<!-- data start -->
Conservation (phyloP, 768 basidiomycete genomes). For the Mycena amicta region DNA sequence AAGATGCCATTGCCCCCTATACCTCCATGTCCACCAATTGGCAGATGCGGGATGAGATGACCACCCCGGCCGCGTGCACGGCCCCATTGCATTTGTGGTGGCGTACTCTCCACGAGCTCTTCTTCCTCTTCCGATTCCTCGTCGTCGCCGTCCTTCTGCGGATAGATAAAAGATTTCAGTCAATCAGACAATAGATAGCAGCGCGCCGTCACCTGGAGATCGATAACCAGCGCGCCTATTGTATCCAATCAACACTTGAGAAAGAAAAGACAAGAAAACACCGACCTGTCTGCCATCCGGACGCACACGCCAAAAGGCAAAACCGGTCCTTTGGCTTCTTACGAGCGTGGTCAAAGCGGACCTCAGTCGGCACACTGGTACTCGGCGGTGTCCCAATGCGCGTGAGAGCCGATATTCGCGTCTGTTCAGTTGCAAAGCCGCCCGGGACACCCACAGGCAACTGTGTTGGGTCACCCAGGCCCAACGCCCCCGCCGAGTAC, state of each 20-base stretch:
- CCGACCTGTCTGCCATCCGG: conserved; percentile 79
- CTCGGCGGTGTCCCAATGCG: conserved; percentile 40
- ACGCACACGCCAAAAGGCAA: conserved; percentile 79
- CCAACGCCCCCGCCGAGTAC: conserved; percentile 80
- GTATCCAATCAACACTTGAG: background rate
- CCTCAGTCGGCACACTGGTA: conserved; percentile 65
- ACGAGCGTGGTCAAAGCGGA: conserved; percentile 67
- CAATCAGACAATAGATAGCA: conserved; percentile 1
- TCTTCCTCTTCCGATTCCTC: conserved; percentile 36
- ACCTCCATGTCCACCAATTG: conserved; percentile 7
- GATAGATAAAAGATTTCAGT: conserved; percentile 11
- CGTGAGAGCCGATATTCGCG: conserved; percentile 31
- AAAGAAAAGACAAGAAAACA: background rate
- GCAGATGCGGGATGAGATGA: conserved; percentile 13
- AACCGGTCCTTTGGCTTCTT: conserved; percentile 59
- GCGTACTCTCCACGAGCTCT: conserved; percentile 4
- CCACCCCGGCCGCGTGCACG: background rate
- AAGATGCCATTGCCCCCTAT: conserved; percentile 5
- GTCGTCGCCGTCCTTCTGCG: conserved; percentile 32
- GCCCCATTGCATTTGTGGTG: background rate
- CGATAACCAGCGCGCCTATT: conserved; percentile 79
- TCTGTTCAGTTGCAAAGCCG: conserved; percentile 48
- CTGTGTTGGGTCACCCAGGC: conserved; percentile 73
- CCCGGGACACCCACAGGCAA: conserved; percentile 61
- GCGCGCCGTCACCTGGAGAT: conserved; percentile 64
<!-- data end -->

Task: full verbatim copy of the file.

Conservation (phyloP, 768 basidiomycete genomes). For the Mycena amicta region DNA sequence AAGATGCCATTGCCCCCTATACCTCCATGTCCACCAATTGGCAGATGCGGGATGAGATGACCACCCCGGCCGCGTGCACGGCCCCATTGCATTTGTGGTGGCGTACTCTCCACGAGCTCTTCTTCCTCTTCCGATTCCTCGTCGTCGCCGTCCTTCTGCGGATAGATAAAAGATTTCAGTCAATCAGACAATAGATAGCAGCGCGCCGTCACCTGGAGATCGATAACCAGCGCGCCTATTGTATCCAATCAACACTTGAGAAAGAAAAGACAAGAAAACACCGACCTGTCTGCCATCCGGACGCACACGCCAAAAGGCAAAACCGGTCCTTTGGCTTCTTACGAGCGTGGTCAAAGCGGACCTCAGTCGGCACACTGGTACTCGGCGGTGTCCCAATGCGCGTGAGAGCCGATATTCGCGTCTGTTCAGTTGCAAAGCCGCCCGGGACACCCACAGGCAACTGTGTTGGGTCACCCAGGCCCAACGCCCCCGCCGAGTAC, state of each 20-base stretch:
- CCGACCTGTCTGCCATCCGG: conserved; percentile 79
- CTCGGCGGTGTCCCAATGCG: conserved; percentile 40
- ACGCACACGCCAAAAGGCAA: conserved; percentile 79
- CCAACGCCCCCGCCGAGTAC: conserved; percentile 80
- GTATCCAATCAACACTTGAG: background rate
- CCTCAGTCGGCACACTGGTA: conserved; percentile 65
- ACGAGCGTGGTCAAAGCGGA: conserved; percentile 67
- CAATCAGACAATAGATAGCA: conserved; percentile 1
- TCTTCCTCTTCCGATTCCTC: conserved; percentile 36
- ACCTCCATGTCCACCAATTG: conserved; percentile 7
- GATAGATAAAAGATTTCAGT: conserved; percentile 11
- CGTGAGAGCCGATATTCGCG: conserved; percentile 31
- AAAGAAAAGACAAGAAAACA: background rate
- GCAGATGCGGGATGAGATGA: conserved; percentile 13
- AACCGGTCCTTTGGCTTCTT: conserved; percentile 59
- GCGTACTCTCCACGAGCTCT: conserved; percentile 4
- CCACCCCGGCCGCGTGCACG: background rate
- AAGATGCCATTGCCCCCTAT: conserved; percentile 5
- GTCGTCGCCGTCCTTCTGCG: conserved; percentile 32
- GCCCCATTGCATTTGTGGTG: background rate
- CGATAACCAGCGCGCCTATT: conserved; percentile 79
- TCTGTTCAGTTGCAAAGCCG: conserved; percentile 48
- CTGTGTTGGGTCACCCAGGC: conserved; percentile 73
- CCCGGGACACCCACAGGCAA: conserved; percentile 61
- GCGCGCCGTCACCTGGAGAT: conserved; percentile 64